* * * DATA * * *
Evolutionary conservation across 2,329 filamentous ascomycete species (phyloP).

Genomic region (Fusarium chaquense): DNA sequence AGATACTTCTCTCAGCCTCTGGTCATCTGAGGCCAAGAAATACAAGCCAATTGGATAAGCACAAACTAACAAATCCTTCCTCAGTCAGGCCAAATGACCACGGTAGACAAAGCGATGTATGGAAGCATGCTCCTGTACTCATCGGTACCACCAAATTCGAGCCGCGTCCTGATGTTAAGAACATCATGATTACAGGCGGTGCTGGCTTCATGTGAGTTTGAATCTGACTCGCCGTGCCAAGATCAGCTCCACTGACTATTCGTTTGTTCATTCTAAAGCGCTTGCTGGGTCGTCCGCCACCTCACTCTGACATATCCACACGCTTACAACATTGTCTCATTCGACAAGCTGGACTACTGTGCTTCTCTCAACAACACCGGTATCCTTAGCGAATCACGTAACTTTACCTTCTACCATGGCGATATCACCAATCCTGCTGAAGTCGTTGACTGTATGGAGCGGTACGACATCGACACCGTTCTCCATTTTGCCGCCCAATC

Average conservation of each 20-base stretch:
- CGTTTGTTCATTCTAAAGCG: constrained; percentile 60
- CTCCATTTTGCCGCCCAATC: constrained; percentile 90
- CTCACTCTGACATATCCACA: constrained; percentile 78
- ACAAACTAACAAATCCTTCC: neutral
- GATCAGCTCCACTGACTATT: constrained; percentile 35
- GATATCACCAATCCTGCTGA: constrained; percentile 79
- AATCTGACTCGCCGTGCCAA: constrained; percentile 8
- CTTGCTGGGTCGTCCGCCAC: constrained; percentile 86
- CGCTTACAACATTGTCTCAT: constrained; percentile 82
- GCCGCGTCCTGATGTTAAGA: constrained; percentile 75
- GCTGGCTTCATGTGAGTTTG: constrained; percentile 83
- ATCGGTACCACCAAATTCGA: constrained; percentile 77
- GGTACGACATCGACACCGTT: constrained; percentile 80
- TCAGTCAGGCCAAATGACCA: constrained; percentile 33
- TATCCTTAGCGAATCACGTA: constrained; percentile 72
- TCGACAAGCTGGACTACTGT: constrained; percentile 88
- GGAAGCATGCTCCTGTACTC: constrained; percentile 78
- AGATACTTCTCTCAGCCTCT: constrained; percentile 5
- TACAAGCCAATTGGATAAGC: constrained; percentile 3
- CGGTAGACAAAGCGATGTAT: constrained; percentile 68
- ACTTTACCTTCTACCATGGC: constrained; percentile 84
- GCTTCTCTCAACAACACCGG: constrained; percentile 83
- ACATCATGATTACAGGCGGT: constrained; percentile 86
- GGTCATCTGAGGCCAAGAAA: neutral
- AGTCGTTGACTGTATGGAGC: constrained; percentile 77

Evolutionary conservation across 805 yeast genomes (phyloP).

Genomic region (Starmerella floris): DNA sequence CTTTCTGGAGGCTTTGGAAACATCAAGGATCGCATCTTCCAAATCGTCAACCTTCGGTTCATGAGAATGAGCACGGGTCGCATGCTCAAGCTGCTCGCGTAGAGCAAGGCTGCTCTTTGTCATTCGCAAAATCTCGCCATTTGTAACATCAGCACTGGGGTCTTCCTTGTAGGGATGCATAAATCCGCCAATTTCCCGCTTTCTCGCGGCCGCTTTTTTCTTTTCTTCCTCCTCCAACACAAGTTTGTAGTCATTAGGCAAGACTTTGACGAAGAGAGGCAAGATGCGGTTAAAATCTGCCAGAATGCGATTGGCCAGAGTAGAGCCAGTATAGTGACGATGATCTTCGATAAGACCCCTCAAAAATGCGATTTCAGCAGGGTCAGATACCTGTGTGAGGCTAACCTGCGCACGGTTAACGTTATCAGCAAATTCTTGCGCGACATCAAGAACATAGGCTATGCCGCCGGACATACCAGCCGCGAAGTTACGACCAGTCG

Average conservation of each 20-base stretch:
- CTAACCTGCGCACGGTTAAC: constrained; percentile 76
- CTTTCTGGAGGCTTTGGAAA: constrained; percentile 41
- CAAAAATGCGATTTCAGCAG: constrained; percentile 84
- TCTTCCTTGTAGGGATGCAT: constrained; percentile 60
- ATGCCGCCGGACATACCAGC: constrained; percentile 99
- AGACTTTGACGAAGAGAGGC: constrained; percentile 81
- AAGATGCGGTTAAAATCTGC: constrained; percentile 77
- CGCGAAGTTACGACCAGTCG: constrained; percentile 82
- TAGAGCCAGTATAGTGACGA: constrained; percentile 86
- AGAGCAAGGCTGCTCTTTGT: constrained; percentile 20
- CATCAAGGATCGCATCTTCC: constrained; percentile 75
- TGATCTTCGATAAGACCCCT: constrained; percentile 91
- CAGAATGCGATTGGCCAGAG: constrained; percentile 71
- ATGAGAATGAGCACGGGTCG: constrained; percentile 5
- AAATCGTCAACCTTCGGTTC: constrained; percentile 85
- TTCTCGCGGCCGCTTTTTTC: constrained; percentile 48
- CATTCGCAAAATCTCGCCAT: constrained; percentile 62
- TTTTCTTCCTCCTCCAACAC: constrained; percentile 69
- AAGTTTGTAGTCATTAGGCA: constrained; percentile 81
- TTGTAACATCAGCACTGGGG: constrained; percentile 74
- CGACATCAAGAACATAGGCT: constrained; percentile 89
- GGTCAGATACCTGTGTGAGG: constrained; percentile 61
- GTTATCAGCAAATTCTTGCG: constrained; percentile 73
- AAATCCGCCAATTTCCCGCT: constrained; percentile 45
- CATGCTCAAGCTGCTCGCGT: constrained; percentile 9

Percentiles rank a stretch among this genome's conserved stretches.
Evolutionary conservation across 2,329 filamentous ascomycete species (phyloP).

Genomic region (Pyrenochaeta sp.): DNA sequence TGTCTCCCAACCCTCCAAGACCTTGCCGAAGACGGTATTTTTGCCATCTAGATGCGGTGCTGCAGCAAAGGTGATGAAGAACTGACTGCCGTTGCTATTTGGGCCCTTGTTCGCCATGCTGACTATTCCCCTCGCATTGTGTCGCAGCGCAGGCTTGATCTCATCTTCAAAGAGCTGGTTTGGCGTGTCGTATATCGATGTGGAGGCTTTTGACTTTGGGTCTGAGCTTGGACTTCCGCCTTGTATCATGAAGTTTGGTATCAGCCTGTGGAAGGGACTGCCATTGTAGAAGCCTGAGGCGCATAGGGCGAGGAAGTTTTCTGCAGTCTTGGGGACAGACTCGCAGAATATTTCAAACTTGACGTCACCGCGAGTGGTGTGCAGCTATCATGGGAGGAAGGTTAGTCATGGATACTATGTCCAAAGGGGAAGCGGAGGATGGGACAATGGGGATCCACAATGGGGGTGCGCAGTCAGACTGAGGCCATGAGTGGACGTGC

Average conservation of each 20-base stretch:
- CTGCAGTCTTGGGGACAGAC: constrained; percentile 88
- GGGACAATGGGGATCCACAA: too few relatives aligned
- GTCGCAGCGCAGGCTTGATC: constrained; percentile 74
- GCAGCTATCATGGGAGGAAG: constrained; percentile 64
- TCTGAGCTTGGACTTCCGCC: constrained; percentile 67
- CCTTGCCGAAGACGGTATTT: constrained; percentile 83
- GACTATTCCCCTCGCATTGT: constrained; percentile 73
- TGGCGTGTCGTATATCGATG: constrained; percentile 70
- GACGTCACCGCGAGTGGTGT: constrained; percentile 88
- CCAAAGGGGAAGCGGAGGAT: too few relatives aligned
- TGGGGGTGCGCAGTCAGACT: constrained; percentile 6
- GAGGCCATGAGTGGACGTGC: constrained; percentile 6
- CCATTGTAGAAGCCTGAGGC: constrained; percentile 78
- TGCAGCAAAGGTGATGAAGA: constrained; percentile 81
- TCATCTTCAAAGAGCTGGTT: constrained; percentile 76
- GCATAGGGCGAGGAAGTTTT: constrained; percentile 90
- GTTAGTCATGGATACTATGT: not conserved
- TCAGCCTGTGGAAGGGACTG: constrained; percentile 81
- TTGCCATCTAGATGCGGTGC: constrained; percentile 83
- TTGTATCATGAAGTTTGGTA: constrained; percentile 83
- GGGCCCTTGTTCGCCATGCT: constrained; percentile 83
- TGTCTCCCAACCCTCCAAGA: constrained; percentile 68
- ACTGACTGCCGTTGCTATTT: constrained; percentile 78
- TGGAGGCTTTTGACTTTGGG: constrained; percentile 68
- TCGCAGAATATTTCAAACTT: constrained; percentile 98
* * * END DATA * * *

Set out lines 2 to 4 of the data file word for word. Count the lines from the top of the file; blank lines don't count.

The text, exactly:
Genomic region (Fusarium chaquense): DNA sequence AGATACTTCTCTCAGCCTCTGGTCATCTGAGGCCAAGAAATACAAGCCAATTGGATAAGCACAAACTAACAAATCCTTCCTCAGTCAGGCCAAATGACCACGGTAGACAAAGCGATGTATGGAAGCATGCTCCTGTACTCATCGGTACCACCAAATTCGAGCCGCGTCCTGATGTTAAGAACATCATGATTACAGGCGGTGCTGGCTTCATGTGAGTTTGAATCTGACTCGCCGTGCCAAGATCAGCTCCACTGACTATTCGTTTGTTCATTCTAAAGCGCTTGCTGGGTCGTCCGCCACCTCACTCTGACATATCCACACGCTTACAACATTGTCTCATTCGACAAGCTGGACTACTGTGCTTCTCTCAACAACACCGGTATCCTTAGCGAATCACGTAACTTTACCTTCTACCATGGCGATATCACCAATCCTGCTGAAGTCGTTGACTGTATGGAGCGGTACGACATCGACACCGTTCTCCATTTTGCCGCCCAATC

Average conservation of each 20-base stretch:
- CGTTTGTTCATTCTAAAGCG: constrained; percentile 60